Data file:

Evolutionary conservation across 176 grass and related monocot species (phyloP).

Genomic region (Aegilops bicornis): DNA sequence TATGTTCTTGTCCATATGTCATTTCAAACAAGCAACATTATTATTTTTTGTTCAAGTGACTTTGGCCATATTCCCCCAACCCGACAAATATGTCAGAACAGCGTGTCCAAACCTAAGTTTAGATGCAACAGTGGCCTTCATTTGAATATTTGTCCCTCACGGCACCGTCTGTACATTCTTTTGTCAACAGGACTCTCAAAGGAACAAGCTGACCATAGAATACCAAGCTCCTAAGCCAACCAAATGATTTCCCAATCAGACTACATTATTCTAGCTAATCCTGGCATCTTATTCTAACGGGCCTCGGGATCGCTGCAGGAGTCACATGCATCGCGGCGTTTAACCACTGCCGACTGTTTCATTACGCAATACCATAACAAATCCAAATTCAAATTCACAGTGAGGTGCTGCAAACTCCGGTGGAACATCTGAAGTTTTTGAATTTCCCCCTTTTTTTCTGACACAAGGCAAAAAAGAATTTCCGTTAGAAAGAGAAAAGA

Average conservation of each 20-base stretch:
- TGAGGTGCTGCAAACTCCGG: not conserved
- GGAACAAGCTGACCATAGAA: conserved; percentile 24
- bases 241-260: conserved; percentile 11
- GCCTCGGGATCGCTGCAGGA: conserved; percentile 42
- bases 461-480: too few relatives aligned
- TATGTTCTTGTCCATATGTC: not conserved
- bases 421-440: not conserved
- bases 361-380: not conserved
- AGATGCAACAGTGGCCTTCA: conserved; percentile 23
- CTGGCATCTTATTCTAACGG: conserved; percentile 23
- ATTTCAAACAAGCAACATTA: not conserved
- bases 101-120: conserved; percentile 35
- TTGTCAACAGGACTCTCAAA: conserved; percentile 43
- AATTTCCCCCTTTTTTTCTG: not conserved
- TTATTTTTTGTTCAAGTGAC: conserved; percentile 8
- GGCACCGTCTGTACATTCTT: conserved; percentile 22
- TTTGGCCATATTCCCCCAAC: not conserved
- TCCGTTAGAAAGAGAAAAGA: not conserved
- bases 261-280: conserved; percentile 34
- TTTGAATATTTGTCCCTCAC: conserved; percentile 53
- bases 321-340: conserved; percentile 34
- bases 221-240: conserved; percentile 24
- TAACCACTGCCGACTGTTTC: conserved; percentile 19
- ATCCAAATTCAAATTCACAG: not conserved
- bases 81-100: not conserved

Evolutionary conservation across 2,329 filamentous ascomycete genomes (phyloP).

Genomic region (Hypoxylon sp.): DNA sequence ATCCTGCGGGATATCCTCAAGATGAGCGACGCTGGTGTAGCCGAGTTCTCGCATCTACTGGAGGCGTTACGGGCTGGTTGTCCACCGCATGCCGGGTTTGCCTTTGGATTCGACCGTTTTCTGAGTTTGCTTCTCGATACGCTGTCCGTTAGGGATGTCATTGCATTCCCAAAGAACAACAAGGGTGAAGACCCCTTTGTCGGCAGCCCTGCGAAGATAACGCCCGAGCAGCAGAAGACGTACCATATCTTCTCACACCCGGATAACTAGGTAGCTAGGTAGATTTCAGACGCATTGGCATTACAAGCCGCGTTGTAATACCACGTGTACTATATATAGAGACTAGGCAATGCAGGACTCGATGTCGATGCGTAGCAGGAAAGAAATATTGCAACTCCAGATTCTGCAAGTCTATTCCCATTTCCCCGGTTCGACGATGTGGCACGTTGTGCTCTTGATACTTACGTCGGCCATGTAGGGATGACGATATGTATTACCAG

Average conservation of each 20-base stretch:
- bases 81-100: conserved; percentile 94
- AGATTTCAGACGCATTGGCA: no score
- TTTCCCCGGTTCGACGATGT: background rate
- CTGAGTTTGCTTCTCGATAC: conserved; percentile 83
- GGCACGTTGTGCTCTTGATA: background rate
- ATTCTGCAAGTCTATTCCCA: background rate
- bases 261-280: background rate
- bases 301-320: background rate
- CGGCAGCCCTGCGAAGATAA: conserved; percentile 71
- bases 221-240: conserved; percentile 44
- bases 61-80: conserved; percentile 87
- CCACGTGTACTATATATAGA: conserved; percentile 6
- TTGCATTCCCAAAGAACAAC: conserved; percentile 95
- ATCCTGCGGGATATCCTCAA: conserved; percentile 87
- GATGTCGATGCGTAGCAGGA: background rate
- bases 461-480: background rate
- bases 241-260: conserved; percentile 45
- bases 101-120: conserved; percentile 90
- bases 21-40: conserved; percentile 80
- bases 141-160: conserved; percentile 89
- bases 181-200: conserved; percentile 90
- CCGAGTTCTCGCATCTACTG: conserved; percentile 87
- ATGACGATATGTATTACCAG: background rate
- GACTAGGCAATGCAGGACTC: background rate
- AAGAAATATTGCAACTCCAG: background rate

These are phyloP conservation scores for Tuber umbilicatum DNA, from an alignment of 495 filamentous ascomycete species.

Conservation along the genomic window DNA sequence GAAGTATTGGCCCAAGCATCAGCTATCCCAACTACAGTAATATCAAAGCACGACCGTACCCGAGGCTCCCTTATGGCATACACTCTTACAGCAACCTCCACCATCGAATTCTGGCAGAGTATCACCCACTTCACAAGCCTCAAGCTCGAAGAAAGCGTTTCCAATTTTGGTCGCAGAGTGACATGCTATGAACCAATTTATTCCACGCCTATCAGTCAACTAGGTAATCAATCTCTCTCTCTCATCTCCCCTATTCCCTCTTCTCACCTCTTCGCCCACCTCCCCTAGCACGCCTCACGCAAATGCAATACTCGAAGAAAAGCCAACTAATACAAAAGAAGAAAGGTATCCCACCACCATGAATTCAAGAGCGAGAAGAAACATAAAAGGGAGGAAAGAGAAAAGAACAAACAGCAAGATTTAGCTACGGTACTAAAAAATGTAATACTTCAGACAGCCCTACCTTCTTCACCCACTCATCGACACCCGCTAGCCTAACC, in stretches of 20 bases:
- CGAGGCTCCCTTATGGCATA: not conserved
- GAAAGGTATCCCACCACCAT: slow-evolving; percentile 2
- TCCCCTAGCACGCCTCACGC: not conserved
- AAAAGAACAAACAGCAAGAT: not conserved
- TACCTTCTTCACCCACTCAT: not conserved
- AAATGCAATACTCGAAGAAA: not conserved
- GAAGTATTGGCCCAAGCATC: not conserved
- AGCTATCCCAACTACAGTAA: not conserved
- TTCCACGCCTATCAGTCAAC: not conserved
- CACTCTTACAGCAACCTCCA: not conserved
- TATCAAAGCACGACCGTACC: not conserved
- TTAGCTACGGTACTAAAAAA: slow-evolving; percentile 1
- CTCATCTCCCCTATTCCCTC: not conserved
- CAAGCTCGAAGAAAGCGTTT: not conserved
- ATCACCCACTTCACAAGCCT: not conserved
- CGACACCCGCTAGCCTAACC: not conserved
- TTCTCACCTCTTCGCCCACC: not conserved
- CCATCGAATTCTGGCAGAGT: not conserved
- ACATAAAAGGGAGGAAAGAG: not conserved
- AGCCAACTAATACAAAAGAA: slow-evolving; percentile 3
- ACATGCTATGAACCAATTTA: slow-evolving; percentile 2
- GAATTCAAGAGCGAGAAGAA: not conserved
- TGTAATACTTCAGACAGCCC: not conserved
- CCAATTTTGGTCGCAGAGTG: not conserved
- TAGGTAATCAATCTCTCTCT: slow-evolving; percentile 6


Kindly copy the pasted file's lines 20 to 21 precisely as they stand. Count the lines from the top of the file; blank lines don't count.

- TTTGGCCATATTCCCCCAAC: not conserved
- TCCGTTAGAAAGAGAAAAGA: not conserved